Diabetic eye diseases refer to a group of eye conditions affecting people with diabetes. They include:
- Diabetic retinopathy, which causes changes to the blood vessels in the retina; it is the major cause leading to blindness among diabetic patients and is the main reason for vision loss in laboring population.
- Diabetic macular edema (DME) is one of the complications of diabetic retinopathy;
- Cataracts: people with diabetes are 5 to 6 times more likely to develop cataracts compared to non-diabetics. Diabetes can lead to early cataract formation in young people as well; and
- Glaucoma: the chance of people developing glaucoma doubles among patients with diabetes compared to people without diabetes.
Diabetic retinopathy occurs as a result of damages to small retinal vessels among diabetic patients with prolonged high blood glucose levels. When light is focused on the retina, it is transformed as signals and then transmitted via the optic nerve to the brain. Damaged blood vessels in the retina begin to leak, causing a twisting of the image. For the most serious condition, abnormal new blood vessels proliferate from the surface to retina (called neovascularization), which often results in scar tissue and cell death.
Diabetic retinopathy can be divided into four stages:
- Mild non-proliferative retinopathy: small bulges in retinal capillaries begin to form, which may leak fluid into the retina;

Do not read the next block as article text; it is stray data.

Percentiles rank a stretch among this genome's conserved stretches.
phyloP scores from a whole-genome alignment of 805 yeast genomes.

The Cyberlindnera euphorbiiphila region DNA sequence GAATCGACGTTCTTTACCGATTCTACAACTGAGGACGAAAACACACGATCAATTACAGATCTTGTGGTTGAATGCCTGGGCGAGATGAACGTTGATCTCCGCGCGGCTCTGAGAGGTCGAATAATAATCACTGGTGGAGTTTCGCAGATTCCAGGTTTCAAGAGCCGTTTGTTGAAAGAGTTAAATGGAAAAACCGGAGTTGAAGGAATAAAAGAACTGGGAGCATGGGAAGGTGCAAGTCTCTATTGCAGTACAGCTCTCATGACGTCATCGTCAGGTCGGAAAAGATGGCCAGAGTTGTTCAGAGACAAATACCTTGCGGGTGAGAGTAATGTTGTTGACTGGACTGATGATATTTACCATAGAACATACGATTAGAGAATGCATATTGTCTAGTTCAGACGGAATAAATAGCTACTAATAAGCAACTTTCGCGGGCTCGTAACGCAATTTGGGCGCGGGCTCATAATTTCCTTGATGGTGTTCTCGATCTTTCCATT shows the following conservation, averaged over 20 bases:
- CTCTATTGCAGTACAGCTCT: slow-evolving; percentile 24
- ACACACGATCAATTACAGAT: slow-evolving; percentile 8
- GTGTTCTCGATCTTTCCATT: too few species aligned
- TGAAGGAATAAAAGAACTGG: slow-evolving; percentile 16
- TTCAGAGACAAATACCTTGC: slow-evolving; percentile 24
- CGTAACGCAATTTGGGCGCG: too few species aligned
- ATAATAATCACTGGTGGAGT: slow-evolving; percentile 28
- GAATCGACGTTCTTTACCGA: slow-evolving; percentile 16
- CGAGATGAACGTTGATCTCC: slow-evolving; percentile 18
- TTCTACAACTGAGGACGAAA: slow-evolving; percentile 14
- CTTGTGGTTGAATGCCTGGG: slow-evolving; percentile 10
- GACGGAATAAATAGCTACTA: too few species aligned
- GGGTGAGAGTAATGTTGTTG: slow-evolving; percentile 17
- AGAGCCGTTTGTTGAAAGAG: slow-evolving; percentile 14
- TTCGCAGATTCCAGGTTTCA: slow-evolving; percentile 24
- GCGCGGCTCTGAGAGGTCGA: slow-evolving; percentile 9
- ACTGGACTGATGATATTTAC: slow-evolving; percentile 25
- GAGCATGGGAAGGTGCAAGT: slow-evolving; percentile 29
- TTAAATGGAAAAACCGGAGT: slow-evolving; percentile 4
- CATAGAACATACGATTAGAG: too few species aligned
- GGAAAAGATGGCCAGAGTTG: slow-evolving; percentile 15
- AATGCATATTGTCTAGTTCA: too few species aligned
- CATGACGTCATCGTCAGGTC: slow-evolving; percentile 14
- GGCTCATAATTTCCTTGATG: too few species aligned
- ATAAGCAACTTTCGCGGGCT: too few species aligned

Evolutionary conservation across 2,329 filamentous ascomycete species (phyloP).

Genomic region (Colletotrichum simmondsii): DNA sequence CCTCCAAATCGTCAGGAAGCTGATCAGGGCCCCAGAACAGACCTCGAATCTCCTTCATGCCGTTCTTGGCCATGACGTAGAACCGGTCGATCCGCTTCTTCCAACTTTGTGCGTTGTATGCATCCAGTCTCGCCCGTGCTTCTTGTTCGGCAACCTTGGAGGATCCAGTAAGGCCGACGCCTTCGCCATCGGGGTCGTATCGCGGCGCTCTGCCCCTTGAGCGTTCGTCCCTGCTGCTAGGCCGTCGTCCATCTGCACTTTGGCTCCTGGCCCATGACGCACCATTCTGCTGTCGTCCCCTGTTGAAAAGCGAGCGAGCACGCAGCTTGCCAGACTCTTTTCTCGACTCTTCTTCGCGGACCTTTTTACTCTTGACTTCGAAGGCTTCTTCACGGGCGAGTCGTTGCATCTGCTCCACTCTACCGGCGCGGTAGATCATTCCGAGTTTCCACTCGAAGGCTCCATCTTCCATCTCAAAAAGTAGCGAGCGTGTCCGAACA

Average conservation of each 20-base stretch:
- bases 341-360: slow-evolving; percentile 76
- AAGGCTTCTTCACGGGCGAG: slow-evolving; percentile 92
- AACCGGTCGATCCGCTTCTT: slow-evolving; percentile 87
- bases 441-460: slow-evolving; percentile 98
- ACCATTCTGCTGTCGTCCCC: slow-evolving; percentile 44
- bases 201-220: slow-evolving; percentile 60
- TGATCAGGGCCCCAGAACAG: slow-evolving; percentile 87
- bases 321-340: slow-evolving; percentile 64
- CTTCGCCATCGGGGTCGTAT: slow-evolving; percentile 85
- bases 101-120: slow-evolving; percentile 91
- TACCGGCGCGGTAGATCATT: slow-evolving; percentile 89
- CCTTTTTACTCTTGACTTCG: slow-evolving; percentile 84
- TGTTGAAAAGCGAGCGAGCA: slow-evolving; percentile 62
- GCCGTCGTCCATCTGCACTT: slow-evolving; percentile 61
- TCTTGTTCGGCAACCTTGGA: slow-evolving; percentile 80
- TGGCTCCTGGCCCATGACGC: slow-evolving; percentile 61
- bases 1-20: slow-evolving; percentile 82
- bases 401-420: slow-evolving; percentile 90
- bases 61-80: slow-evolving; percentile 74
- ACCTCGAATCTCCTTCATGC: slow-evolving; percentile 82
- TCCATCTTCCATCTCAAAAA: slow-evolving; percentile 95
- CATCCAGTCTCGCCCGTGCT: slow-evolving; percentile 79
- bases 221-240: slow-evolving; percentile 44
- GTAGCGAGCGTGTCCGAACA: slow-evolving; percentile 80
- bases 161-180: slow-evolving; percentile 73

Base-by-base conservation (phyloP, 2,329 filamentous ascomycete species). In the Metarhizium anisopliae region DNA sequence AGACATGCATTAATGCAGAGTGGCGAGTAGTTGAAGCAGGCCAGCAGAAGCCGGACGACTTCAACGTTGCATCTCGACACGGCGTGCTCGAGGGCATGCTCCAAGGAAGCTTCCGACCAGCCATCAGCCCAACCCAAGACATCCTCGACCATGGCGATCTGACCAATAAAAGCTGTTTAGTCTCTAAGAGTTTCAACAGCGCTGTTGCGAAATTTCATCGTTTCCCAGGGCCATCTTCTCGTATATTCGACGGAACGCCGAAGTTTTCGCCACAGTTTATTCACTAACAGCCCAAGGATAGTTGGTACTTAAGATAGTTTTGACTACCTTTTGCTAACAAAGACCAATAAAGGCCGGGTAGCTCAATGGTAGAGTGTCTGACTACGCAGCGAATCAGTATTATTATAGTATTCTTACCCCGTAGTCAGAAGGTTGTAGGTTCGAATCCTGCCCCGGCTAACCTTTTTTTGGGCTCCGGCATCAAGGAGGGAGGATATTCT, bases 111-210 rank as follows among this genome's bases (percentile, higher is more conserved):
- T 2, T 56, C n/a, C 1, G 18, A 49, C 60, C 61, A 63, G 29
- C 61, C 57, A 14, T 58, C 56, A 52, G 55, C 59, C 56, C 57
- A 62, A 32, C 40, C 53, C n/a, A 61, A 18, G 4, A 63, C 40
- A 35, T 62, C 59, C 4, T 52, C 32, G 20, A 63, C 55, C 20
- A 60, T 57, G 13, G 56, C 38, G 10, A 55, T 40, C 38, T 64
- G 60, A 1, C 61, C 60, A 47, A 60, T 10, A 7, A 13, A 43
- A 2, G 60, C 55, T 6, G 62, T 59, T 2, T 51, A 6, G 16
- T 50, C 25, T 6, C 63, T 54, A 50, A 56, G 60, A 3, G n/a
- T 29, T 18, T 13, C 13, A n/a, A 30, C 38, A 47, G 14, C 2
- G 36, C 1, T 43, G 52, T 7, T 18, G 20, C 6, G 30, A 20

2.Medium non-proliferative retinopathy: as the disease progresses, the blood vessels in the retina may begin to expand and twist. These newly formed vessels may be malformed and unable to transport blood. These two changes of retinal capillaries may lead to macular edema;
3。Severe non-proliferative retinopathy: more vascular obstruction disables the nutrient supply to the retina, and the malfunctioned retina begins to secrete growth factors for it to grow more new vessels
4。Proliferative retinopathy: at this stage the growth factors secreted by the retina activate vascular proliferation along the surface of the retina into the vitreous chamber. These newly formed capillaries are fragile and leak and bleed easily. The accompanying scar tissue from the process of neovascularization shrinks, thus pulling the retina from its normal position causing a retinal detachment, which leads to permanent vision lose.
Diabetic macular edema is the swelling of the macular caused by diabetes. The macular controls delicate visual activities, such as reading, facial recognition and driving which are crucial to central vision. Macular edema is the most common cause of vision loss in diabetic patients. About half of diabetics develop macular edema, which can manifest itself in every stage of diabetic retinopathy.
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